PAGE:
Our world prizes extroverts — but Susan Cain makes a case for the quiet and contemplative.

Why you should listen

Susan Cain is a former corporate lawyer and negotiations consultant -- and a self-described introvert. At least one-third of the people we know are introverts, notes Cain in her book Quiet: The Power of Introverts in a World That Can't Stop Talking. Although our culture undervalues them dramatically, introverts have made some of the great contributions to society – from Chopin's nocturnes to the invention of the personal computer to Gandhi’s transformative leadership. Cain argues that we design our schools, workplaces, and religious institutions for extroverts, and that this bias creates a waste of talent, energy, and happiness. Based on intensive research in psychology and neurobiology and on prolific interviews, she also explains why introverts are capable of great love and great achievement, not in spite of their temperaments -- but because of them.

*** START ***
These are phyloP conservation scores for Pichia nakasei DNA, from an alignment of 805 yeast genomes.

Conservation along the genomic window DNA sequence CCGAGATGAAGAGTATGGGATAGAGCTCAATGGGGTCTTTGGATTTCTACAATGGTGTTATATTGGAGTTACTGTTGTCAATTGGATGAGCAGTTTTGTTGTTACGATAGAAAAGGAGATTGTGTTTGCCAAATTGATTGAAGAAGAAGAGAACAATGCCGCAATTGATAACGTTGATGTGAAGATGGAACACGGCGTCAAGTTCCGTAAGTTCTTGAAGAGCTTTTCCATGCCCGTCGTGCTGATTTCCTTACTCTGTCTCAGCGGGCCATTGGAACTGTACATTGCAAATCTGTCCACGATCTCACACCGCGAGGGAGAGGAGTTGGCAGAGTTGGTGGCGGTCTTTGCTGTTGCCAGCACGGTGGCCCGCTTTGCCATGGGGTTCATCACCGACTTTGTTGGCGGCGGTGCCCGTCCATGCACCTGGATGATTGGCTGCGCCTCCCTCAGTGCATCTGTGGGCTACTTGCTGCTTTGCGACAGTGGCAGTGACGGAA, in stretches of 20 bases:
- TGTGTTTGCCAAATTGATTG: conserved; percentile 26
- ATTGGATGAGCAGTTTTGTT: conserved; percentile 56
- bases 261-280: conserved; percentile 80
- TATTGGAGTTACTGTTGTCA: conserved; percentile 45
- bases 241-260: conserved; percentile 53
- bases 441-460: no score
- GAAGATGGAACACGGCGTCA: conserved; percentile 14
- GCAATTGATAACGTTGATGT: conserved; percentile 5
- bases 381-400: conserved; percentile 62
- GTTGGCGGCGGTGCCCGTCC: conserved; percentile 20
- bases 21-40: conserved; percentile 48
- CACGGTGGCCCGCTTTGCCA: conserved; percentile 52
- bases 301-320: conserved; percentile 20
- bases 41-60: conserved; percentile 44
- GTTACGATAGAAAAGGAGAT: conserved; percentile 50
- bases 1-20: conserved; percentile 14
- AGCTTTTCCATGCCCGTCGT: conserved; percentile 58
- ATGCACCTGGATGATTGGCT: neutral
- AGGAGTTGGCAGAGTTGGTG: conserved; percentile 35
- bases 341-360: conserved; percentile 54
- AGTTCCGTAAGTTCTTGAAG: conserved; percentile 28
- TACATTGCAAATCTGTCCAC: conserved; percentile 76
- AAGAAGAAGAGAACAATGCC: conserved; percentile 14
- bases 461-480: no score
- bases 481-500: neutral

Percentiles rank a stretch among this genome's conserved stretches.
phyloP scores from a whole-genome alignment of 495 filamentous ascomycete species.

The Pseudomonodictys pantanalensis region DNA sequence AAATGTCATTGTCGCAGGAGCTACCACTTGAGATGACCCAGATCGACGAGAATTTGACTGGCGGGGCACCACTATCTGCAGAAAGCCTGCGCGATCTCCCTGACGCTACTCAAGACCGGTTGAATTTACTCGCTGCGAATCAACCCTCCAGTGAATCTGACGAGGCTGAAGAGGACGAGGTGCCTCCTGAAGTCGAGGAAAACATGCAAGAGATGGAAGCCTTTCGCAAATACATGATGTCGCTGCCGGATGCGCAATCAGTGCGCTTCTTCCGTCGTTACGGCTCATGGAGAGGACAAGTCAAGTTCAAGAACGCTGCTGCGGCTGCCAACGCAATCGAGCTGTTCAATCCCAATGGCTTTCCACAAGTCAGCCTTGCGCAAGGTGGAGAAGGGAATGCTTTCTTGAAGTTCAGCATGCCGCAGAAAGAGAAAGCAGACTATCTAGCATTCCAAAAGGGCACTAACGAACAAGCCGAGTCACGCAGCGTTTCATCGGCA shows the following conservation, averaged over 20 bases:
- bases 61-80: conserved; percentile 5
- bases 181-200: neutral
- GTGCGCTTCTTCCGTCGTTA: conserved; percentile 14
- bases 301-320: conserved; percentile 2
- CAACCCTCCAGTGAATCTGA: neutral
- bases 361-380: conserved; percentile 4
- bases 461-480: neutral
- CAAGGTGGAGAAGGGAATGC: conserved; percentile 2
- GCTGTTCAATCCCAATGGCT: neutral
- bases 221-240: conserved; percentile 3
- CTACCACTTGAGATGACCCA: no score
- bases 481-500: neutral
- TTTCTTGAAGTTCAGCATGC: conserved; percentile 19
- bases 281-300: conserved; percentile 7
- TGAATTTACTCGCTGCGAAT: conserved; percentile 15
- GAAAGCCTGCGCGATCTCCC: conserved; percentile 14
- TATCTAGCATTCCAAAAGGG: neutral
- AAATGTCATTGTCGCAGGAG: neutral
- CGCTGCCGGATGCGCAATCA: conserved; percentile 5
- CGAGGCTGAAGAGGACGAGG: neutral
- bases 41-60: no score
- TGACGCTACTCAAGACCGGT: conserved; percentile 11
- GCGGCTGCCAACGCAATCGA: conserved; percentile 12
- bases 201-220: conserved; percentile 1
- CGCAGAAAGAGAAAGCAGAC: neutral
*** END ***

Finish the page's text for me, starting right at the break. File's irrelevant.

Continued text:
How did Susan write her talk (in a week)? Watch this interview >>

What others say

“I prefer listening to talking, reading to socializing … I like to think before I speak (softly).” — Susan Cain

Susan Cain’s TED talk

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